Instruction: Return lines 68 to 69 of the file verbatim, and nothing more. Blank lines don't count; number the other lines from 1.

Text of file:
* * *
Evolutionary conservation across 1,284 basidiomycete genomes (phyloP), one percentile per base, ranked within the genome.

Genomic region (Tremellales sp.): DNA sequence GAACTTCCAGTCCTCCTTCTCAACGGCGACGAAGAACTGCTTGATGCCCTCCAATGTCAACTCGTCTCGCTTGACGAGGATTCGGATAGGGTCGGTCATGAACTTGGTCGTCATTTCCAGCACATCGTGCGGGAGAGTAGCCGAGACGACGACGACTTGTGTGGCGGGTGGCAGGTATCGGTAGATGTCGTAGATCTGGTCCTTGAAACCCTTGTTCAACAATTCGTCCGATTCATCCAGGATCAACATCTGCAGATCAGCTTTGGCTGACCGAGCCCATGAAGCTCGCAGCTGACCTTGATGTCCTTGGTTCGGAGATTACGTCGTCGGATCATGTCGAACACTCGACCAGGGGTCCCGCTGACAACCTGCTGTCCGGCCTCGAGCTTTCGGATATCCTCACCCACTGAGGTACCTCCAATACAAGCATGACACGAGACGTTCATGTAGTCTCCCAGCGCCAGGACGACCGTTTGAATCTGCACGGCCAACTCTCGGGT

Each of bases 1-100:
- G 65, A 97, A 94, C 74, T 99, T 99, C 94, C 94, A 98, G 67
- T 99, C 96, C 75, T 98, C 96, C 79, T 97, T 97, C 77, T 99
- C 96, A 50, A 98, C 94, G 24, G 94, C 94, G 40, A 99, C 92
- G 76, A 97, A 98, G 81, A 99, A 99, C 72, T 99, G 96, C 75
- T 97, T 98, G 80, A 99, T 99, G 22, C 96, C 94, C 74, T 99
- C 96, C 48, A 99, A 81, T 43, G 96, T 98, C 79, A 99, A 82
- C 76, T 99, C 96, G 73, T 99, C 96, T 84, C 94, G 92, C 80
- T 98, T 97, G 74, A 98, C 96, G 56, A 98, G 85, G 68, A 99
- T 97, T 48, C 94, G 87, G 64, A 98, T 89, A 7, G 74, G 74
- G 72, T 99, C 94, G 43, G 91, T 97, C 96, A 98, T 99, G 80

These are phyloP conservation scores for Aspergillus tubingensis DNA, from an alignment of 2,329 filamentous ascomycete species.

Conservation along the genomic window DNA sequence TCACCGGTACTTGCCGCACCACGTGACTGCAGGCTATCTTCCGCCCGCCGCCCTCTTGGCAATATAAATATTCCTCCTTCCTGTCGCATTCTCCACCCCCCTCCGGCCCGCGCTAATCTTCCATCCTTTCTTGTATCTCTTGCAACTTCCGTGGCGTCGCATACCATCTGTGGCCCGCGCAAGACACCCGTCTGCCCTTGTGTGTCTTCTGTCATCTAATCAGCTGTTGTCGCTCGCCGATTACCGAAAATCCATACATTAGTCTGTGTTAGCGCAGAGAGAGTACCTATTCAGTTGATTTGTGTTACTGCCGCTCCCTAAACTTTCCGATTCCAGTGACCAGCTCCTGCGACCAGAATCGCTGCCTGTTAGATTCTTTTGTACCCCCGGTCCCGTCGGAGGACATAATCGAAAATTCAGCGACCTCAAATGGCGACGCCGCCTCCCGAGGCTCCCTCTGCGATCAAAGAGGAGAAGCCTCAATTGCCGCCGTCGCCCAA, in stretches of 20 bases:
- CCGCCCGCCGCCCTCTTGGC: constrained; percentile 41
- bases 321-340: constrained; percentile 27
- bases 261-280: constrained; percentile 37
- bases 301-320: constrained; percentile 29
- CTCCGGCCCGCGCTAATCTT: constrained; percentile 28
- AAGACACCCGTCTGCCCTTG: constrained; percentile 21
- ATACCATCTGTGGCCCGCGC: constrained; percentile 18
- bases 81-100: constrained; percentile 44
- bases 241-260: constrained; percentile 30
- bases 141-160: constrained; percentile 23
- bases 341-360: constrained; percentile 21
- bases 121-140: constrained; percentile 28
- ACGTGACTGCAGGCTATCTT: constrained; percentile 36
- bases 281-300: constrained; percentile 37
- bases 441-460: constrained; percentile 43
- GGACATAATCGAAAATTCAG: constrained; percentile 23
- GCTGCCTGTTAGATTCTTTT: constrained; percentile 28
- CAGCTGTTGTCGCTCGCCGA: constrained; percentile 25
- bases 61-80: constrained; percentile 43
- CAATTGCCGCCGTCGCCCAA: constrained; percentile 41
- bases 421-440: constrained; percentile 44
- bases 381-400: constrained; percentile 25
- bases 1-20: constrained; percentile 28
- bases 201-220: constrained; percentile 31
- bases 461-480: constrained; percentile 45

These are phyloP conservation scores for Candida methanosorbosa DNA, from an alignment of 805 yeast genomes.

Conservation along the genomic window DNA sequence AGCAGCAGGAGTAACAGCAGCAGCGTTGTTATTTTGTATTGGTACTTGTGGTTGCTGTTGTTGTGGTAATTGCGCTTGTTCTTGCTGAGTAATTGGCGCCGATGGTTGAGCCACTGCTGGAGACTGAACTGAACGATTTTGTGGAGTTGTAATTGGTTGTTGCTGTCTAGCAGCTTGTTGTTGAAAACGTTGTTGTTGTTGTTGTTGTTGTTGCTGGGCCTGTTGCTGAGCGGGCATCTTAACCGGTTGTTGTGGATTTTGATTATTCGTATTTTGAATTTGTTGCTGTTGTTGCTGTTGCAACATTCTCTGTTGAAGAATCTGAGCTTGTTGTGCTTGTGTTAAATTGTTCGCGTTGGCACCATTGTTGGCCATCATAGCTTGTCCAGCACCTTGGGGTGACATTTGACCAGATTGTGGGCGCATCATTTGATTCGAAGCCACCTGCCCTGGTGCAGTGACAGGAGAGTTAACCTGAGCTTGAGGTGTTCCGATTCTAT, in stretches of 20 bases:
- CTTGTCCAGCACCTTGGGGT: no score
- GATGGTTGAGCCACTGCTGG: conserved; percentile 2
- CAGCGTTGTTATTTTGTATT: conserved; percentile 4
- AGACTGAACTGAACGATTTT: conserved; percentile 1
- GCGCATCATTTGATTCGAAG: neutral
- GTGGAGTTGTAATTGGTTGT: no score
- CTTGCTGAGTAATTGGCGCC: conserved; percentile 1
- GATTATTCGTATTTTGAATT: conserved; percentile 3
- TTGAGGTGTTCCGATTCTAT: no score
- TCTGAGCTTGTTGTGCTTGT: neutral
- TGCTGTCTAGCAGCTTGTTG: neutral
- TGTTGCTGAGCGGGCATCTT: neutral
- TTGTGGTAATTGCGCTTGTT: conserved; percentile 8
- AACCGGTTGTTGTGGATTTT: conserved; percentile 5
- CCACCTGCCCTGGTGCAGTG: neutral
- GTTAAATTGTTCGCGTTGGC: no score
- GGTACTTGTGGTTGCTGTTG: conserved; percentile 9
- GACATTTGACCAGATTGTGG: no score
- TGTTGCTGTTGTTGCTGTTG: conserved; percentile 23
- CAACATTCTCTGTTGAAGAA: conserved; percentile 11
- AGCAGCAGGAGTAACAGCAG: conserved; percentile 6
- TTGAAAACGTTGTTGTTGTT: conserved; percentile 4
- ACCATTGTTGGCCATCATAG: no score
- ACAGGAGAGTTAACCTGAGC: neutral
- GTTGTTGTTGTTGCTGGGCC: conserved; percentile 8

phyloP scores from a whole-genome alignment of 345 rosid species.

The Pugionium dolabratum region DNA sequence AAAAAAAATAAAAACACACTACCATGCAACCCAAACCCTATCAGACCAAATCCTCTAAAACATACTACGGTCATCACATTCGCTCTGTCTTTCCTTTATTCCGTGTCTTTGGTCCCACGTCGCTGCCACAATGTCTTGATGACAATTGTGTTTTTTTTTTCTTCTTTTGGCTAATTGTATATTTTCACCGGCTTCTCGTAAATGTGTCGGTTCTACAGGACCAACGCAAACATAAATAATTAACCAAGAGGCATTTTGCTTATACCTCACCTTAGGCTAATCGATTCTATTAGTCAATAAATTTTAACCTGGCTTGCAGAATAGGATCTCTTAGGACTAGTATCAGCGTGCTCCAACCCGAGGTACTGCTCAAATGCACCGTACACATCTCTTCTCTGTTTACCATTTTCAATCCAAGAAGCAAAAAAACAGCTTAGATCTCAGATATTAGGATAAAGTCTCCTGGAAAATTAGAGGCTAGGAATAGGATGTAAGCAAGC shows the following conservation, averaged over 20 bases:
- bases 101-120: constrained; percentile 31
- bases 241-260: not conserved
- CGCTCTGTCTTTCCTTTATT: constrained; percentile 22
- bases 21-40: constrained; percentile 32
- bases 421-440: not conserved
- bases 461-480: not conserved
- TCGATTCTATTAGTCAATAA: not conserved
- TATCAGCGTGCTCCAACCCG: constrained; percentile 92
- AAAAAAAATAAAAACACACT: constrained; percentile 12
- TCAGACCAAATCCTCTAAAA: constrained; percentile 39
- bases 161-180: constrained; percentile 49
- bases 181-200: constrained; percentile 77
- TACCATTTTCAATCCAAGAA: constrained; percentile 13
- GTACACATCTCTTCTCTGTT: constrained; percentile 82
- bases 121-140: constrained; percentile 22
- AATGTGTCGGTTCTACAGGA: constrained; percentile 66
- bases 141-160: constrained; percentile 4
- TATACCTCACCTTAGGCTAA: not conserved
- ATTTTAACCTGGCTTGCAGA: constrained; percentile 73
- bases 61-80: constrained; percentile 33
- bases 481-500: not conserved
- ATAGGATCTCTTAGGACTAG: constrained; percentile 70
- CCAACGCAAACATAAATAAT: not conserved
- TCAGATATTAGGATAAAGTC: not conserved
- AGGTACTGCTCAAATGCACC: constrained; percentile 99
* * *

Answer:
phyloP scores from a whole-genome alignment of 345 rosid species.

The Pugionium dolabratum region DNA sequence AAAAAAAATAAAAACACACTACCATGCAACCCAAACCCTATCAGACCAAATCCTCTAAAACATACTACGGTCATCACATTCGCTCTGTCTTTCCTTTATTCCGTGTCTTTGGTCCCACGTCGCTGCCACAATGTCTTGATGACAATTGTGTTTTTTTTTTCTTCTTTTGGCTAATTGTATATTTTCACCGGCTTCTCGTAAATGTGTCGGTTCTACAGGACCAACGCAAACATAAATAATTAACCAAGAGGCATTTTGCTTATACCTCACCTTAGGCTAATCGATTCTATTAGTCAATAAATTTTAACCTGGCTTGCAGAATAGGATCTCTTAGGACTAGTATCAGCGTGCTCCAACCCGAGGTACTGCTCAAATGCACCGTACACATCTCTTCTCTGTTTACCATTTTCAATCCAAGAAGCAAAAAAACAGCTTAGATCTCAGATATTAGGATAAAGTCTCCTGGAAAATTAGAGGCTAGGAATAGGATGTAAGCAAGC shows the following conservation, averaged over 20 bases: